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10 August 2009 @ 10:22 pm
Pennsic highlights  
There really is just too much over Pennsic to do more than summarize the best parts of it.

We arrived very late on Friday night. It was dark and cold and wet. I made the executive decision that I would rather pay for a hotel room than try to set up in that. Hurray for one last night in a real bed!

I took two classes from Ragnveig Snorradottir - Viking Domestic Architecture and Denmark before Jellinge - they were both wonderful and I can highly recommend her as a teacher if you ever get out to Pennsic.

My classes were a smashing success! I had about 35-40 in my Pictish World class. The real winner was the Beautiful Rolled Hems class, though! I literally had eighty or more people show up! When I did the "magic" part of the stitch, the class went wild. The last row actually stood up and applauded... and the class next door came over to find out what the hell was going on. *grin* Since it was such a fast class, though, I snuck in a second class on whipcording for those that wanted to stay. (Spread the disease, spread the disease!) Even better, for the rest of the event,  I had random people scurry up to me to show me their just-completed projects. :) Happiness.

Revelation: People are willing to pay a reasonable amount for extensive handouts, provided they are quality handouts. Resolution: Must revise handouts so the Pictish World can have a freebie basic handout and an optional for-sale nice, fat illustrated packet . Nummy.

I finally got to meet judithsewstoo  in person. We geeked, the apprenti and I took her class, she gave me some tasty silk string and I gave her some feedback on her class.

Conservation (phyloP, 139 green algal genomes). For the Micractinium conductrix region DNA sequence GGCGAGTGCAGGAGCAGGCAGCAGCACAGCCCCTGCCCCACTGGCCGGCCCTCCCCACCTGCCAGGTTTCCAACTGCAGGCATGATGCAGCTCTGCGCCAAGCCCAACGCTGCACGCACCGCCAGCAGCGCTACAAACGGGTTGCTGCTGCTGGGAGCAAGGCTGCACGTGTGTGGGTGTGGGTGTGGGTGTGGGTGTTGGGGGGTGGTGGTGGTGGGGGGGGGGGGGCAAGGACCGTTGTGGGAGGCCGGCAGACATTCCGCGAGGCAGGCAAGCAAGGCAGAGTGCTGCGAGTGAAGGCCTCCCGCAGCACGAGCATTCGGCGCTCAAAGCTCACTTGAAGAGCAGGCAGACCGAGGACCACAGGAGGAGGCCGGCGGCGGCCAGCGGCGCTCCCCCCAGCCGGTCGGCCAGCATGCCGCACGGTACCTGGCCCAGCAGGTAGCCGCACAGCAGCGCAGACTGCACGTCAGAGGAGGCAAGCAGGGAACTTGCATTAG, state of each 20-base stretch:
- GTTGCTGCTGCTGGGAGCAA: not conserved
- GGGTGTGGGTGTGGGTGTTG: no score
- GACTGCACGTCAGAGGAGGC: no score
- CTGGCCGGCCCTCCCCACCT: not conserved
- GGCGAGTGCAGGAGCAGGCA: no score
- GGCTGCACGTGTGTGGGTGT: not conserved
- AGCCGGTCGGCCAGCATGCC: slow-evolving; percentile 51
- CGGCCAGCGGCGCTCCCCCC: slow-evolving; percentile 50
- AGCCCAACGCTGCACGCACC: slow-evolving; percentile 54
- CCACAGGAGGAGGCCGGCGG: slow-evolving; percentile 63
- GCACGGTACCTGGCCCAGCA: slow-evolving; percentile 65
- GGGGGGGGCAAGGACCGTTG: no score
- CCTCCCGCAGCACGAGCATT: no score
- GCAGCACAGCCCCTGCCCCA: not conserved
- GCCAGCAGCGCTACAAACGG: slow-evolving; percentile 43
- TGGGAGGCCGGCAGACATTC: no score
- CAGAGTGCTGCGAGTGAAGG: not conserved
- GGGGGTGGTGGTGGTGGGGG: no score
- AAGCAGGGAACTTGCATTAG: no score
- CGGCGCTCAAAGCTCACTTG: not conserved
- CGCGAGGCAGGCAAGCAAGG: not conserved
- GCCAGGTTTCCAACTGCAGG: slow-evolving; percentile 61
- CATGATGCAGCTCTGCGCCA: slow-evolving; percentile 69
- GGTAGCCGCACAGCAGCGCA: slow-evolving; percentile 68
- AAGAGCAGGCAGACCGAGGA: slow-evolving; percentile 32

Tuesday rocked. Waterbearing, classes, hanging out with the apprenti, fun in camp, the Northshield party, and a tipsy stumble home under starry skies. Splendid.

Apparently, I can corrupt people by osmosis - I got one of the Greyfox boys to start handsewing a linen tunic in camp. :) For some crazy reason, he wanted more than 3 shirts and asked for help picking out fabric, which I did... He looked disappointed that he would need to wash and dry it before he could do anything with it, but I then helpfully offered that I could show him how to cut it out of a piece of washed and dried linen that I just happened to have on site... I explained the stitches and the construction steps and offered to help him sew it, but by then he wanted to do it all himself. Hurray!

Further geeky fun - Bardic Bread around the fire and the "Greyfox A&S Pavilion" on our porch. :) It was too cold Wednesday night toget the bread to rise, but I baked over the fire on Thursday and Friday nights. Friday night I even got to try out a new yeast starter that was sent to me by one of the mercenary households. I only used about half, so now I have a little zoo on my countertop at home.

I took a very interesting and useful class about working on parchment and bought some calligraphy toys. I must talk to Gustov about some of what I learned/remembered.

The courts were full of twelve kinds of goodness. Congrats to everyone, especially our Draco Incarnates Leif and Astrid and to the geek-boys Duncan and Svein! :)

We made good time on the road home, got only moderately lost in Chicago, stayed mostly awake on I-90 (hurray for paying missed tolls online), and my traveling companion and I still liked each other when we got home. :)

Cool purchases: forged nails, pumice stones, soapstone for a viking lamp, jet beads, bone dice with ring-and-dot pips, and a giant silver button.

Best thing I learned: a completely stoopidly easy way of making circle/dot marks like are seen on so many early period artifacts. I can't believe it didn't ever occur to me, it was so obvious... Sometimes it's the simple things...